spey for steelhead

Discussion in 'Spey Clave' started by Ryan Nathe, Jan 9, 2006.

  1. Will Atlas

    Will Atlas Guest

    did nathe ever get a speyrod?
     
  2. fredaevans

    fredaevans Active Member

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    iagree

    I think the two 'quotes' above pretty well sum up 'what rod should I use, and when.' On one hand the Rogue can have very low flows (as low as 800-900 cfs) late in the summer due to 'dam control' and the Deschutes (also dam controlled) will easily have 5 times the amount of water coming down stream.

    Would a 9wt 15' spey be "over kill" in one river and quite appropriate on the other? I'd think so.
     
  3. fredaevans

    fredaevans Active Member

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    Joan says: "One more post like the above and I'm going to put Red Shed on your 'ignore postings list.' :hmmm:

    Sounds just like a woman doesn't it .... (but what she doesn't know about is the new 16' spey I picked up from Bob Meiser last month ... sn igger, sn igger.:thumb: )
     
  4. Ryan Nathe

    Ryan Nathe Member

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    Cascadekiller, I have yet to get a spey rod, I will probably continue to use a single hander until my arm falls off, I just like the feel of a fish on a shorter rod more, I also like the feel of a good double haul. Realistically in a few years when I have money I will probably get one and try it on the Skagit and Sauk.
     
  5. bigtj

    bigtj Member

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    Nathe,

    If you like the feel of a good double haul, wait until you get a fast-actioned 2-hander to flex down into the but with a big 'ol D-loop. It's like launching the space shuttle!

    Good luck to you,

    -John
     
  6. TomB

    TomB Active Member

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    nathe- if you dont have a 2-hander how can you say, "I just like the feel of a fish on a shorter rod more?" Have you caught one on a 2-hander? I like the feel of a good double haul too, but having switched to spey, i like the feel of a good double spey even better.
    -T
     
  7. Smalma

    Smalma Active Member

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    First let me start off with I don't fish or own a spey rod however it has been my observation that it is the angler not the size of the rod that determines whether a fish is "over-played" or not. I have seen anglers baby fish to exhaustion (death?) with 12 weight rods and others land 20 pounders on 5 weights without apparent adverse effects. As I have mentioned before a good test on your fishing playing skills with your rod of choice is whether there ever is the need to "revive" fish prior to release. If you need to do so then IMHO you are "over-playing" your fish regardless of the tackle used. Maybe a discussion on fishing play would be an interesting topic for another day.

    However I think many are missing the real point here. Remember the role of tackle we choose to fish with is merely a tool to present our fly to our quarry. I doubt even the most successful of you spend as much as 10% of your time on the water with a steelhead attached to your line. The rest of the time you are just fishing. Maybe your choice of a fishing tool should be designed to make that fishing as enjoyable/successful as possible as long as when you do connect you can handle the fish with minimal damage.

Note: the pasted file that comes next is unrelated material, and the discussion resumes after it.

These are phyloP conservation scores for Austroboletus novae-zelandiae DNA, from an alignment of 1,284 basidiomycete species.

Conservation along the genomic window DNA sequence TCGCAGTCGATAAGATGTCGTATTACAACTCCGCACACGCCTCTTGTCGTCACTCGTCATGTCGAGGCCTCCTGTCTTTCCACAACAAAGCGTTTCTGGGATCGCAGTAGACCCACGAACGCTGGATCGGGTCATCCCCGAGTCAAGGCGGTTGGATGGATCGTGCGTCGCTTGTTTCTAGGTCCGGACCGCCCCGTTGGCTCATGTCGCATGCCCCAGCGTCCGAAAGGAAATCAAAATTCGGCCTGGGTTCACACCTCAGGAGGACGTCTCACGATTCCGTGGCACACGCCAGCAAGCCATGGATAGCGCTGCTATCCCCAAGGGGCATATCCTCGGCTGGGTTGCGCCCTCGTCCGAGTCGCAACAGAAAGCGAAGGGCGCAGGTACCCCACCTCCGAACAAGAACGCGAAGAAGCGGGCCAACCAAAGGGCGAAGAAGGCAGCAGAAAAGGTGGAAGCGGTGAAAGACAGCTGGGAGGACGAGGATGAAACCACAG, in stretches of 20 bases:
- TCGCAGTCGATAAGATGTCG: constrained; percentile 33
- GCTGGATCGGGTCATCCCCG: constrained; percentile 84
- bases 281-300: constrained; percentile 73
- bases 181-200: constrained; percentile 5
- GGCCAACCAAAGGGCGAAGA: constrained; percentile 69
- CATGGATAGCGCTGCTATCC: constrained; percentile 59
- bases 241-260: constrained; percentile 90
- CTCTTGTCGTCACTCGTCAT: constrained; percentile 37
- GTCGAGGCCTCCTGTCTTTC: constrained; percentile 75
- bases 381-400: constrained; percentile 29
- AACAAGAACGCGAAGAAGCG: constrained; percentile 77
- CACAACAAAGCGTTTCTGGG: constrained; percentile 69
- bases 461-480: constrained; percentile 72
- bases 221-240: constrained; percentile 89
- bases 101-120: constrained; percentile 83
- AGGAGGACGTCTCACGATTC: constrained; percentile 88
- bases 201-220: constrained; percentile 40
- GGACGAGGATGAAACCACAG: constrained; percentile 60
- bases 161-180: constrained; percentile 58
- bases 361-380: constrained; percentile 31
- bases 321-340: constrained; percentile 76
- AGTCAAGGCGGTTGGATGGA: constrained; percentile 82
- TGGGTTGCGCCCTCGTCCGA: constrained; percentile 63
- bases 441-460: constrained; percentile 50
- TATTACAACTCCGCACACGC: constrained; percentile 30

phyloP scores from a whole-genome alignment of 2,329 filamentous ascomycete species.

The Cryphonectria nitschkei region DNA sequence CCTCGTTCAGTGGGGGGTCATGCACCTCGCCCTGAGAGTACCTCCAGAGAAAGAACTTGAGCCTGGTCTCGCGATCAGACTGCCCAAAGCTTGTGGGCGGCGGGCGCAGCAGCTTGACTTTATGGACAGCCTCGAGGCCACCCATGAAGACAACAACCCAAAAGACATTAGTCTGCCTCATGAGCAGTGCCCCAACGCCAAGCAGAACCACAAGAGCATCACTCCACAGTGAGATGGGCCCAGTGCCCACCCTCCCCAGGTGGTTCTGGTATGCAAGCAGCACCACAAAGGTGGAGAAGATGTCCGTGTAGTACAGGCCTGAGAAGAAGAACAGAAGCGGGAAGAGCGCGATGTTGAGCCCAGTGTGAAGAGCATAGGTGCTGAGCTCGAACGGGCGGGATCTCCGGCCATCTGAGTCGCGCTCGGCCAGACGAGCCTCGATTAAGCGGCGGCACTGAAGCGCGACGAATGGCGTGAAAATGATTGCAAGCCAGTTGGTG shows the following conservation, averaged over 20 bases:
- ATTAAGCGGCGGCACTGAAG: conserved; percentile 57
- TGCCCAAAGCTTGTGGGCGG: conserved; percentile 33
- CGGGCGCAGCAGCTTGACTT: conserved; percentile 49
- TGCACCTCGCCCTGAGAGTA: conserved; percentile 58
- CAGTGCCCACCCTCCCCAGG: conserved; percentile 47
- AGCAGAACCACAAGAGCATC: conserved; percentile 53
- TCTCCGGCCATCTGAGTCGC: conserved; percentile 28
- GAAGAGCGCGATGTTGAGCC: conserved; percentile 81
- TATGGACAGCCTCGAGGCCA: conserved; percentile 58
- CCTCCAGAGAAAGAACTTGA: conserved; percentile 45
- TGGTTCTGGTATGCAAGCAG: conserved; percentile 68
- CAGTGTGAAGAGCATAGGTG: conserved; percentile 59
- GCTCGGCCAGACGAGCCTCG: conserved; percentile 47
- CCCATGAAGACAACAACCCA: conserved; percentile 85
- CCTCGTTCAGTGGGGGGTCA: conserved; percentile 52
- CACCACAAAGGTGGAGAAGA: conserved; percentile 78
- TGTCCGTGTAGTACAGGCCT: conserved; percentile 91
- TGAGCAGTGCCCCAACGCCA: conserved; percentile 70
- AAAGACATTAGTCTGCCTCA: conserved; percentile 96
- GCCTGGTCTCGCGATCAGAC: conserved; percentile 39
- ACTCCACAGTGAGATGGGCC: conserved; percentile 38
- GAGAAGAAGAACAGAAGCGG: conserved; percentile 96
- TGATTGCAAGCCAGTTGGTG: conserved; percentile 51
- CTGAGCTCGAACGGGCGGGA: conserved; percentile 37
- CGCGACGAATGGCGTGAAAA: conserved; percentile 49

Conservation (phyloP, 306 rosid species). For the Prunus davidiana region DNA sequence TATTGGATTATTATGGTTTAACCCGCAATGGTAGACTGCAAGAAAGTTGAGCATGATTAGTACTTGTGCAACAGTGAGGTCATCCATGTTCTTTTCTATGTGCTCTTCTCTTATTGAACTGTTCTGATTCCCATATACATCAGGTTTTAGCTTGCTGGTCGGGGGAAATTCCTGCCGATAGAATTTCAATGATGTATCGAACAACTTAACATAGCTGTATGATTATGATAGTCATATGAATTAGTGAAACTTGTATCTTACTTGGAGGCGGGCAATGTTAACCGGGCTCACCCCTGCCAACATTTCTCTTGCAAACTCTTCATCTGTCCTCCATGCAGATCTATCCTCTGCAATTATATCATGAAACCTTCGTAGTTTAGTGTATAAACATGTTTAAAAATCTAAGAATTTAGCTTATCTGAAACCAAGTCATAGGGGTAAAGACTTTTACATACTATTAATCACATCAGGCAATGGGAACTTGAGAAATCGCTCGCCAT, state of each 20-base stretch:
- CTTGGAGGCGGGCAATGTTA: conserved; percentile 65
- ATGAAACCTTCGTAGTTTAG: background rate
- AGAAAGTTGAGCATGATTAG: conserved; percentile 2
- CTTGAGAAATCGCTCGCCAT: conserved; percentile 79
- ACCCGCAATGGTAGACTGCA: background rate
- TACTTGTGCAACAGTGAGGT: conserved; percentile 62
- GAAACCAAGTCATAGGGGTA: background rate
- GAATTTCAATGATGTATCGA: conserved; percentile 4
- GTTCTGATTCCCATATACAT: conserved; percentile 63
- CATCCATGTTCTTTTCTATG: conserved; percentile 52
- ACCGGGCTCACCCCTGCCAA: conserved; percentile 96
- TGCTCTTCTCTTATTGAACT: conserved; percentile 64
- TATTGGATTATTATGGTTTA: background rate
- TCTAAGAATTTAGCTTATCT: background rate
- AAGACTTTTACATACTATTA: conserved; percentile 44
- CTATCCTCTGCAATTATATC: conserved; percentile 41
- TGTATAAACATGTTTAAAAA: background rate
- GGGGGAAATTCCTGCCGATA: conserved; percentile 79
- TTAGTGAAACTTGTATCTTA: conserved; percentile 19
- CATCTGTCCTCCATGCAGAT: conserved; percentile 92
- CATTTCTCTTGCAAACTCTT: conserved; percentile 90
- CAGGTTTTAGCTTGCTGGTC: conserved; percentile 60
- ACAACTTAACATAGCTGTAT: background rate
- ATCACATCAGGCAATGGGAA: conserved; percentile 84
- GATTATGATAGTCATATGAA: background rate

Tight lines
    Curt
     
  8. Jerry Daschofsky

    Jerry Daschofsky Moderator Staff Member

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    iagree :thumb: :beer2: :beer2: I couldn't agree more.

    Tom, you can get an idea on how a rod will work, even if you haven't actually "fished" one. I use speys, and they handled EXACTLY the way I'd thought. I too prefer to use a single hander the majority of the time, but love using my speys on those tight banked slots where even a roll cast with a longer single hander is a bit "short" on the cast. I've only been using speys about 7 years now, so not an expert by now means (and not using it 100% of the time either). Each rod has it's place, and I use them all for the conditions I'm fishing. I've met quite a few who used speys (even had training on them, some going to Aaron at the speyshop) and gave them up. Know others who switched and never looked at the single handers again. It's all in the person who's fishing.

    Myself, I'm all with Curt. Couldn't have said it anybetter myself (and those who have seen my garage and tackle setup, knows I'm setup for whatever conditions are thrown at me).
     
  9. Ryan Nathe

    Ryan Nathe Member

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    TomB- I have caught a small steelhead on a double hander since starting this thread over a year ago! (wow long thread). It was a 7 weight double hander. I have to say it is fun to cast those rods even though I am not very good at it. But the fight felt so foreign and it was hard to bring to hand due to the long length of the rod. I like how I can put a huge bend in my 9 foot 8 weight, which I couldnt with the big rod. Speys have there place but they aren't for me, at least not yet, one day I may see the light.

    Smalma, I have to say that I disagree with your assumption that tackle is only made to present the fly to the fish. Yes that is part of it but a bigger part for me is the "feel" I have with certain rods. I could present a clouser to a 16 inch coho on a 12 weight, but why the hell would I want to do that? Sure I could cast further with it especially into the wind, but I actually want to feel the fish too.
     

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